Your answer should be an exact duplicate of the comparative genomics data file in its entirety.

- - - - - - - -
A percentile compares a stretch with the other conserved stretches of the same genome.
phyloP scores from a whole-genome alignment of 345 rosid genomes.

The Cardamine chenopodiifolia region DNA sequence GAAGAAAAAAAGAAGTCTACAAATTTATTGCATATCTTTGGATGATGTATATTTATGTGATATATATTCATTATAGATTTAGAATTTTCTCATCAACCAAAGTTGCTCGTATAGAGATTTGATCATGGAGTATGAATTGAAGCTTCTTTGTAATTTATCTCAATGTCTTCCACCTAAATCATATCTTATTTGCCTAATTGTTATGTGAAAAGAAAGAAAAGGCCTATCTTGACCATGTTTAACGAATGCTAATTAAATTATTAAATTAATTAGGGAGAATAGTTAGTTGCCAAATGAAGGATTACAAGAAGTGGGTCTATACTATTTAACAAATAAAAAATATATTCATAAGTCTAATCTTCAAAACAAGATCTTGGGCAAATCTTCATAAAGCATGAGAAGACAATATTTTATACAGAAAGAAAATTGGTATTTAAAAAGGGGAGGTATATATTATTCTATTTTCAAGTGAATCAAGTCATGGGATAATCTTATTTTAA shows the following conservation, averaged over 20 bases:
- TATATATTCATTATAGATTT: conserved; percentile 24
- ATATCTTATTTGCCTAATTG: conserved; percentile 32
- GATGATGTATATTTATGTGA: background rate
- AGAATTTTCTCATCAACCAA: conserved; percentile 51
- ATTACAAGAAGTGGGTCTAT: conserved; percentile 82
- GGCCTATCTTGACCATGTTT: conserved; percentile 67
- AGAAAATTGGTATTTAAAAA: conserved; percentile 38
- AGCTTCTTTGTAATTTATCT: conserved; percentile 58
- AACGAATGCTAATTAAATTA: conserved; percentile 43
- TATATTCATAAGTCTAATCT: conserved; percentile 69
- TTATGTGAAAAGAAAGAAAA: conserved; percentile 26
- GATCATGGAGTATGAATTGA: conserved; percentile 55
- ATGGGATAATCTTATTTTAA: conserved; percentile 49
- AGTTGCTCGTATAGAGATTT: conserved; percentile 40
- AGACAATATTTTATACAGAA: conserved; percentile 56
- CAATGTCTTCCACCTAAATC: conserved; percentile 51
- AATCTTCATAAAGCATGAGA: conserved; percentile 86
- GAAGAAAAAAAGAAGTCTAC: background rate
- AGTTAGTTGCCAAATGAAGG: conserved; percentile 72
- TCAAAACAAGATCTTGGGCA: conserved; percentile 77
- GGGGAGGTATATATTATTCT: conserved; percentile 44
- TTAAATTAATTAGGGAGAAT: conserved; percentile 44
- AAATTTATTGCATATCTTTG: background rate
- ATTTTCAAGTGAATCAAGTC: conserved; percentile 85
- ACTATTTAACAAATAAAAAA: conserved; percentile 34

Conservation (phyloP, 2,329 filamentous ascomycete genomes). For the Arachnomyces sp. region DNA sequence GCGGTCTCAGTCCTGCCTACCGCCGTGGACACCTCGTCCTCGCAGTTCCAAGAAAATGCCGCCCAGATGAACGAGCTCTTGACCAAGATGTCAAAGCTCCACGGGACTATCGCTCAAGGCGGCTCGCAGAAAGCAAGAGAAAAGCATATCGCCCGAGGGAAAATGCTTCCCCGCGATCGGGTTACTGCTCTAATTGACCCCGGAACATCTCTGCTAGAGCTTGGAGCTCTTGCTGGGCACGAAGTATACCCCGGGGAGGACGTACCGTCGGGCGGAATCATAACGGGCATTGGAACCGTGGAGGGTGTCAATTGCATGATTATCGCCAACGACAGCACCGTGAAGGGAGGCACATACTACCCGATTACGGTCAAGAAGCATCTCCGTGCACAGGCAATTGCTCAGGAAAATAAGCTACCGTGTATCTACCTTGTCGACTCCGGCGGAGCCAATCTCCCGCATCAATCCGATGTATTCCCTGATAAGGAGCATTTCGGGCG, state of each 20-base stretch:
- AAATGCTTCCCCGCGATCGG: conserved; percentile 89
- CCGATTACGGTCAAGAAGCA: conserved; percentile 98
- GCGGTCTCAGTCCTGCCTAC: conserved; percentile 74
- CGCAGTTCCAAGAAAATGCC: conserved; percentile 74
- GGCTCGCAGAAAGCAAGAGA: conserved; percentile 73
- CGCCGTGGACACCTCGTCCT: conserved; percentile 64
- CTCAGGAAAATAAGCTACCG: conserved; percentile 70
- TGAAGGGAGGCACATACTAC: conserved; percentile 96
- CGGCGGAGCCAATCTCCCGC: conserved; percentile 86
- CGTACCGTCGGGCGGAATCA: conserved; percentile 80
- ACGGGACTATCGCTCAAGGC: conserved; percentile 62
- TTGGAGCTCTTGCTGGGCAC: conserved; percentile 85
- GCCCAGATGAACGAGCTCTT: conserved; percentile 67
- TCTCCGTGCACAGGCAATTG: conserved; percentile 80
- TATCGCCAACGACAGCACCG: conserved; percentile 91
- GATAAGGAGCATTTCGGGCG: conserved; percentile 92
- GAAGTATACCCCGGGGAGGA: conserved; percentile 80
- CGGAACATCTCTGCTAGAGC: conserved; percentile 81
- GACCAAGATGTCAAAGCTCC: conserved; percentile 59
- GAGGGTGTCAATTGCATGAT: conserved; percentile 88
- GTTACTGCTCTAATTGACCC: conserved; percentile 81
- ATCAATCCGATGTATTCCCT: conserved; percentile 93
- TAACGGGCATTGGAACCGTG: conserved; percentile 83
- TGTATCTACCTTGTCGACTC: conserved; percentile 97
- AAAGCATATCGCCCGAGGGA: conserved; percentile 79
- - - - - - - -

A percentile compares a stretch with the other conserved stretches of the same genome.
phyloP scores from a whole-genome alignment of 345 rosid genomes.

The Cardamine chenopodiifolia region DNA sequence GAAGAAAAAAAGAAGTCTACAAATTTATTGCATATCTTTGGATGATGTATATTTATGTGATATATATTCATTATAGATTTAGAATTTTCTCATCAACCAAAGTTGCTCGTATAGAGATTTGATCATGGAGTATGAATTGAAGCTTCTTTGTAATTTATCTCAATGTCTTCCACCTAAATCATATCTTATTTGCCTAATTGTTATGTGAAAAGAAAGAAAAGGCCTATCTTGACCATGTTTAACGAATGCTAATTAAATTATTAAATTAATTAGGGAGAATAGTTAGTTGCCAAATGAAGGATTACAAGAAGTGGGTCTATACTATTTAACAAATAAAAAATATATTCATAAGTCTAATCTTCAAAACAAGATCTTGGGCAAATCTTCATAAAGCATGAGAAGACAATATTTTATACAGAAAGAAAATTGGTATTTAAAAAGGGGAGGTATATATTATTCTATTTTCAAGTGAATCAAGTCATGGGATAATCTTATTTTAA shows the following conservation, averaged over 20 bases:
- TATATATTCATTATAGATTT: conserved; percentile 24
- ATATCTTATTTGCCTAATTG: conserved; percentile 32
- GATGATGTATATTTATGTGA: background rate
- AGAATTTTCTCATCAACCAA: conserved; percentile 51
- ATTACAAGAAGTGGGTCTAT: conserved; percentile 82
- GGCCTATCTTGACCATGTTT: conserved; percentile 67
- AGAAAATTGGTATTTAAAAA: conserved; percentile 38
- AGCTTCTTTGTAATTTATCT: conserved; percentile 58
- AACGAATGCTAATTAAATTA: conserved; percentile 43
- TATATTCATAAGTCTAATCT: conserved; percentile 69
- TTATGTGAAAAGAAAGAAAA: conserved; percentile 26
- GATCATGGAGTATGAATTGA: conserved; percentile 55
- ATGGGATAATCTTATTTTAA: conserved; percentile 49
- AGTTGCTCGTATAGAGATTT: conserved; percentile 40
- AGACAATATTTTATACAGAA: conserved; percentile 56
- CAATGTCTTCCACCTAAATC: conserved; percentile 51
- AATCTTCATAAAGCATGAGA: conserved; percentile 86
- GAAGAAAAAAAGAAGTCTAC: background rate
- AGTTAGTTGCCAAATGAAGG: conserved; percentile 72
- TCAAAACAAGATCTTGGGCA: conserved; percentile 77
- GGGGAGGTATATATTATTCT: conserved; percentile 44
- TTAAATTAATTAGGGAGAAT: conserved; percentile 44
- AAATTTATTGCATATCTTTG: background rate
- ATTTTCAAGTGAATCAAGTC: conserved; percentile 85
- ACTATTTAACAAATAAAAAA: conserved; percentile 34

Conservation (phyloP, 2,329 filamentous ascomycete genomes). For the Arachnomyces sp. region DNA sequence GCGGTCTCAGTCCTGCCTACCGCCGTGGACACCTCGTCCTCGCAGTTCCAAGAAAATGCCGCCCAGATGAACGAGCTCTTGACCAAGATGTCAAAGCTCCACGGGACTATCGCTCAAGGCGGCTCGCAGAAAGCAAGAGAAAAGCATATCGCCCGAGGGAAAATGCTTCCCCGCGATCGGGTTACTGCTCTAATTGACCCCGGAACATCTCTGCTAGAGCTTGGAGCTCTTGCTGGGCACGAAGTATACCCCGGGGAGGACGTACCGTCGGGCGGAATCATAACGGGCATTGGAACCGTGGAGGGTGTCAATTGCATGATTATCGCCAACGACAGCACCGTGAAGGGAGGCACATACTACCCGATTACGGTCAAGAAGCATCTCCGTGCACAGGCAATTGCTCAGGAAAATAAGCTACCGTGTATCTACCTTGTCGACTCCGGCGGAGCCAATCTCCCGCATCAATCCGATGTATTCCCTGATAAGGAGCATTTCGGGCG, state of each 20-base stretch:
- AAATGCTTCCCCGCGATCGG: conserved; percentile 89
- CCGATTACGGTCAAGAAGCA: conserved; percentile 98
- GCGGTCTCAGTCCTGCCTAC: conserved; percentile 74
- CGCAGTTCCAAGAAAATGCC: conserved; percentile 74
- GGCTCGCAGAAAGCAAGAGA: conserved; percentile 73
- CGCCGTGGACACCTCGTCCT: conserved; percentile 64
- CTCAGGAAAATAAGCTACCG: conserved; percentile 70
- TGAAGGGAGGCACATACTAC: conserved; percentile 96
- CGGCGGAGCCAATCTCCCGC: conserved; percentile 86
- CGTACCGTCGGGCGGAATCA: conserved; percentile 80
- ACGGGACTATCGCTCAAGGC: conserved; percentile 62
- TTGGAGCTCTTGCTGGGCAC: conserved; percentile 85
- GCCCAGATGAACGAGCTCTT: conserved; percentile 67
- TCTCCGTGCACAGGCAATTG: conserved; percentile 80
- TATCGCCAACGACAGCACCG: conserved; percentile 91
- GATAAGGAGCATTTCGGGCG: conserved; percentile 92
- GAAGTATACCCCGGGGAGGA: conserved; percentile 80
- CGGAACATCTCTGCTAGAGC: conserved; percentile 81
- GACCAAGATGTCAAAGCTCC: conserved; percentile 59
- GAGGGTGTCAATTGCATGAT: conserved; percentile 88
- GTTACTGCTCTAATTGACCC: conserved; percentile 81
- ATCAATCCGATGTATTCCCT: conserved; percentile 93
- TAACGGGCATTGGAACCGTG: conserved; percentile 83
- TGTATCTACCTTGTCGACTC: conserved; percentile 97
- AAAGCATATCGCCCGAGGGA: conserved; percentile 79